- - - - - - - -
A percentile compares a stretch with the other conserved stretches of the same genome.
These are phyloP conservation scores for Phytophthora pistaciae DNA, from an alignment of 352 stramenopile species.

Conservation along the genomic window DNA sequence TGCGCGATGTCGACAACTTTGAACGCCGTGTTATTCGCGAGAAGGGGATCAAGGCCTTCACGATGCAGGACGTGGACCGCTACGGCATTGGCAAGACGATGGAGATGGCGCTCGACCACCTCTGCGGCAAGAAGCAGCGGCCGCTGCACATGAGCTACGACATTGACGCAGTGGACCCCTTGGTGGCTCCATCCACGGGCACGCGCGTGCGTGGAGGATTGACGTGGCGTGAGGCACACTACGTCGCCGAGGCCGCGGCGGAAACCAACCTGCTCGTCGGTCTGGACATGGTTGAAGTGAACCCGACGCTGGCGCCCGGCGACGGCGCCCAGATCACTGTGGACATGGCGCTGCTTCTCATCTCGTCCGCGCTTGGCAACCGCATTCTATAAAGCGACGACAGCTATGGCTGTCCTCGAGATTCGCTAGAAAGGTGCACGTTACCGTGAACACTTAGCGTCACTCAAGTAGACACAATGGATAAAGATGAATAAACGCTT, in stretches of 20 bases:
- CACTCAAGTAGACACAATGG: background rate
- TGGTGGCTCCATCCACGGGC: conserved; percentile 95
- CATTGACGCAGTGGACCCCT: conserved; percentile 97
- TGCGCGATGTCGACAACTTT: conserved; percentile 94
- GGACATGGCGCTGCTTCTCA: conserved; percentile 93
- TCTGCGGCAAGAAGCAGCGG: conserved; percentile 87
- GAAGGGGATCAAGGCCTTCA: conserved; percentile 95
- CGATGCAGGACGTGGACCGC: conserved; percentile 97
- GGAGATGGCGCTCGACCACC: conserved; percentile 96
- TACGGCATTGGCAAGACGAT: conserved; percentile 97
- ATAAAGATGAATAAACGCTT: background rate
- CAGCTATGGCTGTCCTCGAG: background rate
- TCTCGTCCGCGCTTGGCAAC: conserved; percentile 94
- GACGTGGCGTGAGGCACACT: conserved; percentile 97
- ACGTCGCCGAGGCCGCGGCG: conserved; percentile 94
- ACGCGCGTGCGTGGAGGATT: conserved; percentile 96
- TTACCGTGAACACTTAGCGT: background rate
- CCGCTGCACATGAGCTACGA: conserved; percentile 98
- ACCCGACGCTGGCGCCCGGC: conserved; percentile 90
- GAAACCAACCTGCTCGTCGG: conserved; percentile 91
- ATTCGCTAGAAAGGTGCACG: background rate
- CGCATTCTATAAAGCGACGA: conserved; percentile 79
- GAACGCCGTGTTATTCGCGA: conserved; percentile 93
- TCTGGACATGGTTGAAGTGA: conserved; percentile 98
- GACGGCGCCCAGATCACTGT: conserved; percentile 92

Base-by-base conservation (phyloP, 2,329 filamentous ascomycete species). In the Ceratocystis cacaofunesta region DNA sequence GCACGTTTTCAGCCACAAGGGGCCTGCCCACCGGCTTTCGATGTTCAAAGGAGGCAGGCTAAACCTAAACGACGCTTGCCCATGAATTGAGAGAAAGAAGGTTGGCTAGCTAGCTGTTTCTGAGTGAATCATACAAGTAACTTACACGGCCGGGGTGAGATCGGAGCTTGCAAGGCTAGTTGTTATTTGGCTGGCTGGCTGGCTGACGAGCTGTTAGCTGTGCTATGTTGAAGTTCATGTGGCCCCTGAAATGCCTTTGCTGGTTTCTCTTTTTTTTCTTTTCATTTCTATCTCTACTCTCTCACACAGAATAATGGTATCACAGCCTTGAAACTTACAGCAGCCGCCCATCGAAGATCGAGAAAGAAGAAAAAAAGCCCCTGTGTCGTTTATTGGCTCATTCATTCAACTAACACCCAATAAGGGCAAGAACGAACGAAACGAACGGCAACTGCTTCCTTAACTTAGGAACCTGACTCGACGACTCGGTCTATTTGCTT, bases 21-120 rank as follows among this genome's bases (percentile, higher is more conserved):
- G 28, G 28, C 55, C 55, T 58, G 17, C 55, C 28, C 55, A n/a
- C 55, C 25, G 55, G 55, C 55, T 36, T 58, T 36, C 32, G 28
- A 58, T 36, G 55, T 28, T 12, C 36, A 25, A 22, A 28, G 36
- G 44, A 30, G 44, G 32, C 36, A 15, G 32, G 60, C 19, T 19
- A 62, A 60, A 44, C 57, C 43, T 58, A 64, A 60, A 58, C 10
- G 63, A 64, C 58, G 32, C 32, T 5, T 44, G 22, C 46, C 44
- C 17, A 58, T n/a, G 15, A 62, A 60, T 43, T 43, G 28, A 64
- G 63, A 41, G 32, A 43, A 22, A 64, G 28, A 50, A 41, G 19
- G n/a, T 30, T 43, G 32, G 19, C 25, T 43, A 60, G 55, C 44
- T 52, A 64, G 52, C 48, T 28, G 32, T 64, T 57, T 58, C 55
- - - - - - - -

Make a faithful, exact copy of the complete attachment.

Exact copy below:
A percentile compares a stretch with the other conserved stretches of the same genome.
These are phyloP conservation scores for Phytophthora pistaciae DNA, from an alignment of 352 stramenopile species.

Conservation along the genomic window DNA sequence TGCGCGATGTCGACAACTTTGAACGCCGTGTTATTCGCGAGAAGGGGATCAAGGCCTTCACGATGCAGGACGTGGACCGCTACGGCATTGGCAAGACGATGGAGATGGCGCTCGACCACCTCTGCGGCAAGAAGCAGCGGCCGCTGCACATGAGCTACGACATTGACGCAGTGGACCCCTTGGTGGCTCCATCCACGGGCACGCGCGTGCGTGGAGGATTGACGTGGCGTGAGGCACACTACGTCGCCGAGGCCGCGGCGGAAACCAACCTGCTCGTCGGTCTGGACATGGTTGAAGTGAACCCGACGCTGGCGCCCGGCGACGGCGCCCAGATCACTGTGGACATGGCGCTGCTTCTCATCTCGTCCGCGCTTGGCAACCGCATTCTATAAAGCGACGACAGCTATGGCTGTCCTCGAGATTCGCTAGAAAGGTGCACGTTACCGTGAACACTTAGCGTCACTCAAGTAGACACAATGGATAAAGATGAATAAACGCTT, in stretches of 20 bases:
- CACTCAAGTAGACACAATGG: background rate
- TGGTGGCTCCATCCACGGGC: conserved; percentile 95
- CATTGACGCAGTGGACCCCT: conserved; percentile 97
- TGCGCGATGTCGACAACTTT: conserved; percentile 94
- GGACATGGCGCTGCTTCTCA: conserved; percentile 93
- TCTGCGGCAAGAAGCAGCGG: conserved; percentile 87
- GAAGGGGATCAAGGCCTTCA: conserved; percentile 95
- CGATGCAGGACGTGGACCGC: conserved; percentile 97
- GGAGATGGCGCTCGACCACC: conserved; percentile 96
- TACGGCATTGGCAAGACGAT: conserved; percentile 97
- ATAAAGATGAATAAACGCTT: background rate
- CAGCTATGGCTGTCCTCGAG: background rate
- TCTCGTCCGCGCTTGGCAAC: conserved; percentile 94
- GACGTGGCGTGAGGCACACT: conserved; percentile 97
- ACGTCGCCGAGGCCGCGGCG: conserved; percentile 94
- ACGCGCGTGCGTGGAGGATT: conserved; percentile 96
- TTACCGTGAACACTTAGCGT: background rate
- CCGCTGCACATGAGCTACGA: conserved; percentile 98
- ACCCGACGCTGGCGCCCGGC: conserved; percentile 90
- GAAACCAACCTGCTCGTCGG: conserved; percentile 91
- ATTCGCTAGAAAGGTGCACG: background rate
- CGCATTCTATAAAGCGACGA: conserved; percentile 79
- GAACGCCGTGTTATTCGCGA: conserved; percentile 93
- TCTGGACATGGTTGAAGTGA: conserved; percentile 98
- GACGGCGCCCAGATCACTGT: conserved; percentile 92

Base-by-base conservation (phyloP, 2,329 filamentous ascomycete species). In the Ceratocystis cacaofunesta region DNA sequence GCACGTTTTCAGCCACAAGGGGCCTGCCCACCGGCTTTCGATGTTCAAAGGAGGCAGGCTAAACCTAAACGACGCTTGCCCATGAATTGAGAGAAAGAAGGTTGGCTAGCTAGCTGTTTCTGAGTGAATCATACAAGTAACTTACACGGCCGGGGTGAGATCGGAGCTTGCAAGGCTAGTTGTTATTTGGCTGGCTGGCTGGCTGACGAGCTGTTAGCTGTGCTATGTTGAAGTTCATGTGGCCCCTGAAATGCCTTTGCTGGTTTCTCTTTTTTTTCTTTTCATTTCTATCTCTACTCTCTCACACAGAATAATGGTATCACAGCCTTGAAACTTACAGCAGCCGCCCATCGAAGATCGAGAAAGAAGAAAAAAAGCCCCTGTGTCGTTTATTGGCTCATTCATTCAACTAACACCCAATAAGGGCAAGAACGAACGAAACGAACGGCAACTGCTTCCTTAACTTAGGAACCTGACTCGACGACTCGGTCTATTTGCTT, bases 21-120 rank as follows among this genome's bases (percentile, higher is more conserved):
- G 28, G 28, C 55, C 55, T 58, G 17, C 55, C 28, C 55, A n/a
- C 55, C 25, G 55, G 55, C 55, T 36, T 58, T 36, C 32, G 28
- A 58, T 36, G 55, T 28, T 12, C 36, A 25, A 22, A 28, G 36
- G 44, A 30, G 44, G 32, C 36, A 15, G 32, G 60, C 19, T 19
- A 62, A 60, A 44, C 57, C 43, T 58, A 64, A 60, A 58, C 10
- G 63, A 64, C 58, G 32, C 32, T 5, T 44, G 22, C 46, C 44
- C 17, A 58, T n/a, G 15, A 62, A 60, T 43, T 43, G 28, A 64
- G 63, A 41, G 32, A 43, A 22, A 64, G 28, A 50, A 41, G 19
- G n/a, T 30, T 43, G 32, G 19, C 25, T 43, A 60, G 55, C 44
- T 52, A 64, G 52, C 48, T 28, G 32, T 64, T 57, T 58, C 55